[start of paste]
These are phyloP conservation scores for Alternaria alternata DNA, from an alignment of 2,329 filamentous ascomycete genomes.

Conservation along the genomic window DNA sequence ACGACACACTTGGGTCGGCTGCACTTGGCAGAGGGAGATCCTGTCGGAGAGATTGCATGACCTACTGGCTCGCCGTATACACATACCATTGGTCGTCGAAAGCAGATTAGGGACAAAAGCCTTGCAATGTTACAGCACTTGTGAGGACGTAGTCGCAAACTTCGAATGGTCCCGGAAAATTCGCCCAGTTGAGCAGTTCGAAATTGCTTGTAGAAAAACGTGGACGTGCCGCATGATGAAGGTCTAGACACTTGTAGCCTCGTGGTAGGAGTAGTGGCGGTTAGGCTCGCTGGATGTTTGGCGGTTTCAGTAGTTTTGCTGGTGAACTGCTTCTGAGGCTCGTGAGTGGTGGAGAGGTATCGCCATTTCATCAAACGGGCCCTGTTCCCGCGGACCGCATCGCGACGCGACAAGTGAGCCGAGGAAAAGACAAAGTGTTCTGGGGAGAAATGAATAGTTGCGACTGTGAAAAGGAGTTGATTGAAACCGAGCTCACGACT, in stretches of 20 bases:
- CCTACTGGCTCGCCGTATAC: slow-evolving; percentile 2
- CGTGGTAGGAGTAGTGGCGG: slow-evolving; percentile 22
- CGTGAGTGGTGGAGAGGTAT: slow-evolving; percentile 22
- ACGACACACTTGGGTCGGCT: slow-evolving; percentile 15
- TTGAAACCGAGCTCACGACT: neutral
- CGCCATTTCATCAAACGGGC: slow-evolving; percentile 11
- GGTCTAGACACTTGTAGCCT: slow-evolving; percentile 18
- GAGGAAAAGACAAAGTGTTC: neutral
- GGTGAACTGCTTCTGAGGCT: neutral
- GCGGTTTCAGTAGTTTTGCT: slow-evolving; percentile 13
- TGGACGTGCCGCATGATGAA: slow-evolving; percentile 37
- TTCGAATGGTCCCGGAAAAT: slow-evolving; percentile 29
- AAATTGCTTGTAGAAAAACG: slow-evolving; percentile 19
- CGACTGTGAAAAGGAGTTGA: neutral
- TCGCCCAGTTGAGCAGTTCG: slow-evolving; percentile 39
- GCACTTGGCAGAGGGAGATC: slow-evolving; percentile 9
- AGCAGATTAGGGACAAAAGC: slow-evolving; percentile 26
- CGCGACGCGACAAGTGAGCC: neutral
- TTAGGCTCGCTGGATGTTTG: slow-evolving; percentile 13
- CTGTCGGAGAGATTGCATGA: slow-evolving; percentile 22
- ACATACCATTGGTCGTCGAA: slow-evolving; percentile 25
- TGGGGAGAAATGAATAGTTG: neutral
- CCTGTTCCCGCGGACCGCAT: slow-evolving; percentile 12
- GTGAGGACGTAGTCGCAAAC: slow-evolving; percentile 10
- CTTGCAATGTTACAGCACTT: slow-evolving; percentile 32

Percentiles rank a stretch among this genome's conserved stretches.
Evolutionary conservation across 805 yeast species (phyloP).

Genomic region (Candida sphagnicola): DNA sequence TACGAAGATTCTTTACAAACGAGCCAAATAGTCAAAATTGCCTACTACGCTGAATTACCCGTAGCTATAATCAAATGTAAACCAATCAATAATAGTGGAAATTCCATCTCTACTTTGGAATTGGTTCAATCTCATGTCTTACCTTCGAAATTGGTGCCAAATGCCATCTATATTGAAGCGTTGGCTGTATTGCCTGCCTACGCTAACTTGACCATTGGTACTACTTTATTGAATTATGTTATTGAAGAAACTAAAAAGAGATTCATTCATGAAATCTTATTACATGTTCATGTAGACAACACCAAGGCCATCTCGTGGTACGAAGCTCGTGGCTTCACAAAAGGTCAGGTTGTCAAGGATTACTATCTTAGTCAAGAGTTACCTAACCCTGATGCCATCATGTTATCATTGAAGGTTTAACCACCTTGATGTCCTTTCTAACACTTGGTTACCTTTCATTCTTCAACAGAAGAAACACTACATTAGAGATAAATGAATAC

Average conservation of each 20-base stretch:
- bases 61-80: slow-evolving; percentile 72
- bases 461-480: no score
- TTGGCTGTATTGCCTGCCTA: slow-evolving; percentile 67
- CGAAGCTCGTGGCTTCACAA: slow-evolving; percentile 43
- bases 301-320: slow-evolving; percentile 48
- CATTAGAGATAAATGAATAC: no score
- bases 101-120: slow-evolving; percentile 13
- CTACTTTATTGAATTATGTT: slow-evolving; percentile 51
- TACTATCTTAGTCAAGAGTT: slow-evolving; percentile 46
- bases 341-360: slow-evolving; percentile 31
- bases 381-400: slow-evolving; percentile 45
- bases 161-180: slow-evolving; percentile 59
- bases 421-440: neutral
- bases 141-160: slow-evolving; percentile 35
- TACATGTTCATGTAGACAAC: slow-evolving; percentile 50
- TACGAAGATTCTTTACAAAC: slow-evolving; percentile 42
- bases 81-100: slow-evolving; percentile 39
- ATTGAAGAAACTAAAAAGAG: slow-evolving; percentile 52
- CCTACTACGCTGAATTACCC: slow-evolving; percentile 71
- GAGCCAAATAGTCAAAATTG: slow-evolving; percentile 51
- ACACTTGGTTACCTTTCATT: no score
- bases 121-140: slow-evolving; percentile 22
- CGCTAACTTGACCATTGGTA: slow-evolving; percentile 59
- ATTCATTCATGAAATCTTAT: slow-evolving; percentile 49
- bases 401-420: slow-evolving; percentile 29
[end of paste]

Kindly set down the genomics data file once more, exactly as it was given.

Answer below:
These are phyloP conservation scores for Alternaria alternata DNA, from an alignment of 2,329 filamentous ascomycete genomes.

Conservation along the genomic window DNA sequence ACGACACACTTGGGTCGGCTGCACTTGGCAGAGGGAGATCCTGTCGGAGAGATTGCATGACCTACTGGCTCGCCGTATACACATACCATTGGTCGTCGAAAGCAGATTAGGGACAAAAGCCTTGCAATGTTACAGCACTTGTGAGGACGTAGTCGCAAACTTCGAATGGTCCCGGAAAATTCGCCCAGTTGAGCAGTTCGAAATTGCTTGTAGAAAAACGTGGACGTGCCGCATGATGAAGGTCTAGACACTTGTAGCCTCGTGGTAGGAGTAGTGGCGGTTAGGCTCGCTGGATGTTTGGCGGTTTCAGTAGTTTTGCTGGTGAACTGCTTCTGAGGCTCGTGAGTGGTGGAGAGGTATCGCCATTTCATCAAACGGGCCCTGTTCCCGCGGACCGCATCGCGACGCGACAAGTGAGCCGAGGAAAAGACAAAGTGTTCTGGGGAGAAATGAATAGTTGCGACTGTGAAAAGGAGTTGATTGAAACCGAGCTCACGACT, in stretches of 20 bases:
- CCTACTGGCTCGCCGTATAC: slow-evolving; percentile 2
- CGTGGTAGGAGTAGTGGCGG: slow-evolving; percentile 22
- CGTGAGTGGTGGAGAGGTAT: slow-evolving; percentile 22
- ACGACACACTTGGGTCGGCT: slow-evolving; percentile 15
- TTGAAACCGAGCTCACGACT: neutral
- CGCCATTTCATCAAACGGGC: slow-evolving; percentile 11
- GGTCTAGACACTTGTAGCCT: slow-evolving; percentile 18
- GAGGAAAAGACAAAGTGTTC: neutral
- GGTGAACTGCTTCTGAGGCT: neutral
- GCGGTTTCAGTAGTTTTGCT: slow-evolving; percentile 13
- TGGACGTGCCGCATGATGAA: slow-evolving; percentile 37
- TTCGAATGGTCCCGGAAAAT: slow-evolving; percentile 29
- AAATTGCTTGTAGAAAAACG: slow-evolving; percentile 19
- CGACTGTGAAAAGGAGTTGA: neutral
- TCGCCCAGTTGAGCAGTTCG: slow-evolving; percentile 39
- GCACTTGGCAGAGGGAGATC: slow-evolving; percentile 9
- AGCAGATTAGGGACAAAAGC: slow-evolving; percentile 26
- CGCGACGCGACAAGTGAGCC: neutral
- TTAGGCTCGCTGGATGTTTG: slow-evolving; percentile 13
- CTGTCGGAGAGATTGCATGA: slow-evolving; percentile 22
- ACATACCATTGGTCGTCGAA: slow-evolving; percentile 25
- TGGGGAGAAATGAATAGTTG: neutral
- CCTGTTCCCGCGGACCGCAT: slow-evolving; percentile 12
- GTGAGGACGTAGTCGCAAAC: slow-evolving; percentile 10
- CTTGCAATGTTACAGCACTT: slow-evolving; percentile 32

Percentiles rank a stretch among this genome's conserved stretches.
Evolutionary conservation across 805 yeast species (phyloP).

Genomic region (Candida sphagnicola): DNA sequence TACGAAGATTCTTTACAAACGAGCCAAATAGTCAAAATTGCCTACTACGCTGAATTACCCGTAGCTATAATCAAATGTAAACCAATCAATAATAGTGGAAATTCCATCTCTACTTTGGAATTGGTTCAATCTCATGTCTTACCTTCGAAATTGGTGCCAAATGCCATCTATATTGAAGCGTTGGCTGTATTGCCTGCCTACGCTAACTTGACCATTGGTACTACTTTATTGAATTATGTTATTGAAGAAACTAAAAAGAGATTCATTCATGAAATCTTATTACATGTTCATGTAGACAACACCAAGGCCATCTCGTGGTACGAAGCTCGTGGCTTCACAAAAGGTCAGGTTGTCAAGGATTACTATCTTAGTCAAGAGTTACCTAACCCTGATGCCATCATGTTATCATTGAAGGTTTAACCACCTTGATGTCCTTTCTAACACTTGGTTACCTTTCATTCTTCAACAGAAGAAACACTACATTAGAGATAAATGAATAC

Average conservation of each 20-base stretch:
- bases 61-80: slow-evolving; percentile 72
- bases 461-480: no score
- TTGGCTGTATTGCCTGCCTA: slow-evolving; percentile 67
- CGAAGCTCGTGGCTTCACAA: slow-evolving; percentile 43
- bases 301-320: slow-evolving; percentile 48
- CATTAGAGATAAATGAATAC: no score
- bases 101-120: slow-evolving; percentile 13
- CTACTTTATTGAATTATGTT: slow-evolving; percentile 51
- TACTATCTTAGTCAAGAGTT: slow-evolving; percentile 46
- bases 341-360: slow-evolving; percentile 31
- bases 381-400: slow-evolving; percentile 45
- bases 161-180: slow-evolving; percentile 59
- bases 421-440: neutral
- bases 141-160: slow-evolving; percentile 35
- TACATGTTCATGTAGACAAC: slow-evolving; percentile 50
- TACGAAGATTCTTTACAAAC: slow-evolving; percentile 42
- bases 81-100: slow-evolving; percentile 39
- ATTGAAGAAACTAAAAAGAG: slow-evolving; percentile 52
- CCTACTACGCTGAATTACCC: slow-evolving; percentile 71
- GAGCCAAATAGTCAAAATTG: slow-evolving; percentile 51
- ACACTTGGTTACCTTTCATT: no score
- bases 121-140: slow-evolving; percentile 22
- CGCTAACTTGACCATTGGTA: slow-evolving; percentile 59
- ATTCATTCATGAAATCTTAT: slow-evolving; percentile 49
- bases 401-420: slow-evolving; percentile 29